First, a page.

When a woman has irregular, infrequent (less than nine per year) menstrual periods or does not ovulate at all, she is said to have ovulatory dysfunction. Normally, one ovary releases an egg each month, which may be fertilized if it comes into contact with sperm. A woman with ovulatory dysfunction does not release an egg each month.
Ovulation is the release of an egg from the ovary. It must occur for pregnancy to be achieved naturally.
• Anovulation, means a lack of ovulation or absent ovulation. When a female is anovulatory, they cannot get pregnant because there is no egg to be fertilized.
• Oligo-ovulation ,When ovulation is irregular—but not completely absent.If a female has irregular ovulation, they will have fewer chances to conceive because they ovulate less frequently.
People with anovulation usually have irregular periods.2 Some do not get their cycles at all.
If your cycles fall within the normal range of 21 to 36 days, but the length of your cycles varies widely from month to month, that could also be a sign of ovulatory dysfunction. For example, if one month your period is 22 days and the next it’s 35, the variations between cycles could signal an ovulation problem.
A menstrual cycle where ovulation does not occur is called an anovulatory cycle.
• Polycystic ovarian syndrome, or PCOS (a complex metabolic syndrome that can be accompanied by resistance to insulin, impaired metabolism of glucose, and overproduction of androgenic, male, hormones)
• Hyperprolactinemia (increased production of the hormone prolactin from your pituitary gland)
• Hypothyroidism (underproduction of thyroid hormone)
• Hypothalamic dysfunction (underproduction of the pituitary hormones that stimulate egg development within the ovaries)
• Other conditions that can cause anovulation (eg, diabetes, depression, certain antidepressants, excessive exercise, use of drugs that contain estrogens or progestins)
• Menstrual history
• Sometimes basal body temperature monitoring
• Measurement of urinary or serum hormones or ultrasonography
Anovulation is often apparent based on the menstrual history.
The treatment for anovulation will depend on what is causing it. Some cases can be treated with changes to your lifestyle or diet. For example, if your low body weight or extreme exercise habit is the cause of anovulation, gaining weight or easing up on your workout routine might be enough to restart ovulation.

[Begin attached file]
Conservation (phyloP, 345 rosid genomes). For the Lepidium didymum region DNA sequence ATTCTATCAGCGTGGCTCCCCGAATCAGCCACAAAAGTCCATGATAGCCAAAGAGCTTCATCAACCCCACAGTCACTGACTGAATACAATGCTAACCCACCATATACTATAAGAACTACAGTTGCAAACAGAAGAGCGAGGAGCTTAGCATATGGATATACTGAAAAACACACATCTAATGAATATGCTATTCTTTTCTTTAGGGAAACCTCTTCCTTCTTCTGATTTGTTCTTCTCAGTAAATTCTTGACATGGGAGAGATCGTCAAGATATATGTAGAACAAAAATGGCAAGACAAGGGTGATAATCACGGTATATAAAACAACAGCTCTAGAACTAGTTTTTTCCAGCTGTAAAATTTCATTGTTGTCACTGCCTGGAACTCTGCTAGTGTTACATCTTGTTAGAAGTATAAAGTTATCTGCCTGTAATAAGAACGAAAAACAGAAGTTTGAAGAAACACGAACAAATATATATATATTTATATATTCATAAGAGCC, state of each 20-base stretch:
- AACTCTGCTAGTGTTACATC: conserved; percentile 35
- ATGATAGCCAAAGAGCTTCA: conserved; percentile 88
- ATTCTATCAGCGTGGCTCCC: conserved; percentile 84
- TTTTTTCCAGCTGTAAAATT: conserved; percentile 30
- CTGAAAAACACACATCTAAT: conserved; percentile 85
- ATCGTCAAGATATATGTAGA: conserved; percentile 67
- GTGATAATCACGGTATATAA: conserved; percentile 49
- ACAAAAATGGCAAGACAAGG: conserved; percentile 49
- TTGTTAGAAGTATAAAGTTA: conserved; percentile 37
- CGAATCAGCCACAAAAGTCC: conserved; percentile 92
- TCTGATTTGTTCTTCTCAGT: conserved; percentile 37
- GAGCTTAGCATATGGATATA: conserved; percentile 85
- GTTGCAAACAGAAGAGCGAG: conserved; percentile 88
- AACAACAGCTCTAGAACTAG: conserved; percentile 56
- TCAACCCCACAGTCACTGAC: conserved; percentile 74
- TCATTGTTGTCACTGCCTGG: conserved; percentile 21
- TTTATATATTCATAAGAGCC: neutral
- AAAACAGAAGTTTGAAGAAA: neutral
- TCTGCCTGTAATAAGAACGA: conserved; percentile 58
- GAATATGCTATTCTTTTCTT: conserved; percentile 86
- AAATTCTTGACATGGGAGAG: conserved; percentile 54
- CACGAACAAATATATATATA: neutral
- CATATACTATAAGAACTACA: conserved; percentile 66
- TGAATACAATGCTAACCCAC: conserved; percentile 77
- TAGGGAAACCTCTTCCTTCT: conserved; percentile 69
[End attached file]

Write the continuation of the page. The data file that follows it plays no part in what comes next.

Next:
The most common treatment for anovulation is fertility drugs.
Commonly, chronic anovulation that is not due to hyperprolactinemia is initially treated with the antiestrogen clomiphene citrate.
Clomiphene is most effective when the cause is polycystic ovary syndrome (PCOS). Clomiphene 50 mg orally once a day is started between the 3rd and 5th day after bleeding begins; bleeding may have occurred spontaneously or have been induced (eg, by progestin withdrawal). Clomiphene is continued for 5 days.
Evidence indicates that in obese women with PCOS, letrozole (an aromatase inhibitor) is more likely to induce ovulation than clomiphene.
Letrozole, like clomiphene, is started between the 3rd and 5th day after bleeding begins. Initially, women are given 2.5 mg orally once a day for 5 days.
For women with PCOS, metformin (750 to 1000 mg orally twice a day) may be a useful adjunct in inducing ovulation, particularly if the patient is insulin-resistant, as many patients with PCOS are.
• Exogenous gonadotropins
For all women with ovulatory dysfunction that does not respond to clomiphene (or letrozole, when used), human gonadotropins (ie, preparations that contain purified or recombinant follicle-stimulating hormone [FSH] and variable amounts of luteinizing hormone [LH]) can be used.
Treatment of the underlying disorder
Underlying disorders (eg, hyperprolactinemia) are treated.
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